Conviction, dir. Tony Goldwyn, wr. Pamela Gray, st. Hilary Swank, Sam Rockwell, Minnie Driver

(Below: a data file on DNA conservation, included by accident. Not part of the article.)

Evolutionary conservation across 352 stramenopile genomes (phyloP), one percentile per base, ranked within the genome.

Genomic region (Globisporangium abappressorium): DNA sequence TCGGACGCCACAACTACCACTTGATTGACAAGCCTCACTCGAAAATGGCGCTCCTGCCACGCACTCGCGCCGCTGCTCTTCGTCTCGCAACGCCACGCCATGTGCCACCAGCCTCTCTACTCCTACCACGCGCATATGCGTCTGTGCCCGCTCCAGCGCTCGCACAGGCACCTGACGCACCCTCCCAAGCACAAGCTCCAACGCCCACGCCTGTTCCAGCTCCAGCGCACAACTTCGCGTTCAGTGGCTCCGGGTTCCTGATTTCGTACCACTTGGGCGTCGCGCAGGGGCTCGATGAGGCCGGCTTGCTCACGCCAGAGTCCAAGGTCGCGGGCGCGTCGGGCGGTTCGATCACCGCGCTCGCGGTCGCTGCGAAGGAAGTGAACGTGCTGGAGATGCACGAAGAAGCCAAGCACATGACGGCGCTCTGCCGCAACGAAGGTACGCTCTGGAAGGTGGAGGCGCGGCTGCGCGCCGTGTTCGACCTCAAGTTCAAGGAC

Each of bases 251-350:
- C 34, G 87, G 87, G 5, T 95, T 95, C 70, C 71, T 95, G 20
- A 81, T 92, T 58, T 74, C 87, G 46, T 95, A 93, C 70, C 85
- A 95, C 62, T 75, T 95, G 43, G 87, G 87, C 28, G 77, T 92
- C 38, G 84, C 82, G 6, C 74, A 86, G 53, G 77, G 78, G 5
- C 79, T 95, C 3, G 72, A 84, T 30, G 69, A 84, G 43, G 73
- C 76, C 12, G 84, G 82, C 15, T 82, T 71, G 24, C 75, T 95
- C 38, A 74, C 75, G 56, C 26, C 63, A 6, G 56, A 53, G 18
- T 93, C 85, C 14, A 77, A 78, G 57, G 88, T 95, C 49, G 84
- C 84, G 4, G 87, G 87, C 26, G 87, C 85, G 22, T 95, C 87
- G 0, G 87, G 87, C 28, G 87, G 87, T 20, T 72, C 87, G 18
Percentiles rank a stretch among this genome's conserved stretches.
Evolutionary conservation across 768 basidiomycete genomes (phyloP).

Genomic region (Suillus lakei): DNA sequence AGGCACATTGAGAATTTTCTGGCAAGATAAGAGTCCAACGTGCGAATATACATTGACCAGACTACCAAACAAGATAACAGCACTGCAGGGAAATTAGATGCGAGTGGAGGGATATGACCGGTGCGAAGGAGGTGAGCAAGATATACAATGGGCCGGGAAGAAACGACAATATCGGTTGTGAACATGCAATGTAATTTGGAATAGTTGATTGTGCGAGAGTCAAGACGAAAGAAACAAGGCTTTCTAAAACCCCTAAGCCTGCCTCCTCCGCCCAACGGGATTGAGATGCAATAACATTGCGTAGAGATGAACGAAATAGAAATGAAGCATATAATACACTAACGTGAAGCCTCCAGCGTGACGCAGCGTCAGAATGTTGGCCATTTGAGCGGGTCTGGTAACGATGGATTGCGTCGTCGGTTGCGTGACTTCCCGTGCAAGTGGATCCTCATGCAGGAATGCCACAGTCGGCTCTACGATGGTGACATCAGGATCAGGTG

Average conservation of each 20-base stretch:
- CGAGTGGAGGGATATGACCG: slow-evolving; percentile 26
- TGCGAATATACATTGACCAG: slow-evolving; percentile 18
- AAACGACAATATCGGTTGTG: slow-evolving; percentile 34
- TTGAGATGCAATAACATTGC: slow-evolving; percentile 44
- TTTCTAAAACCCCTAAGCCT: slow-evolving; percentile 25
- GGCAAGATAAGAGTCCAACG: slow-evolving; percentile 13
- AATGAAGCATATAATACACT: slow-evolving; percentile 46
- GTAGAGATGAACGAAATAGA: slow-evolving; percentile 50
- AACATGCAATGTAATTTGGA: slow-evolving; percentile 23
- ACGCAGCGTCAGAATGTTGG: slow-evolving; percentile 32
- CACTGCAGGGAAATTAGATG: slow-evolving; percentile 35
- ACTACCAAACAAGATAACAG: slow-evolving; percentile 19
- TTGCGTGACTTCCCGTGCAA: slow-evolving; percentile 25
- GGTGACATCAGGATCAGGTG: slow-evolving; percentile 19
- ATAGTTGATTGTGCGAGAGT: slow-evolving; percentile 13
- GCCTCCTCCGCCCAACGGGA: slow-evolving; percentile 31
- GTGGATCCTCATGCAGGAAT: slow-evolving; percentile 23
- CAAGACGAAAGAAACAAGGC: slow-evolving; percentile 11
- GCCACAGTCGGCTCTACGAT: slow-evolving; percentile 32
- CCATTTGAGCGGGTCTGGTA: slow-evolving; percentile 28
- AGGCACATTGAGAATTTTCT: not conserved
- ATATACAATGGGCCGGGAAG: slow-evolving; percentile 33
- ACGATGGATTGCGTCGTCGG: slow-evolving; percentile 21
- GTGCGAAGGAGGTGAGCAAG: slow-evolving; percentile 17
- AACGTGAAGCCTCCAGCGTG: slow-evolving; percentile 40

There sometimes comes a point when watching a film when initial unease gives way to willing immersion, when suddenly, it slips into gear and all is well. Whether this is down to subjective perception or a shonkily edited first act is debatable, but when it happens, regardless of the overall quality of the film, it's like slipping into a warm bath. And indeed, there comes a point in Conviction, just as you're beginning to get hung up on its limited Made-for-TV aspirations, when the humanity of the story comes to the fore and you realise that this is what will be driving the film for the rest of its duration. And what a wonderful human story this is. In a month when questions have been asked about the cause of the London Riots, parenting, class and education, we have in Conviction a pair of characters whose unwavering sibling love for one another transcends the sub-standard quality of their upbringing. Like 1993's Indecent Proposal, Conviction asks a similar water-cooler question: would you be willing to give up your life in the pursuit of seeking justice on behalf of a member of your family? Hilary Swank and Sam Rockwell make a fine pairing, indeed the success of the film rests on the plausibility of their bond, but this is Rockwell's film. Transitioning from cocky hell-raiser to a man broken by the weight of incarceration requires a skill and sensitivity rarely found in today's leading men, but skills we have come to recognise as gloriously part of the package from the great actor.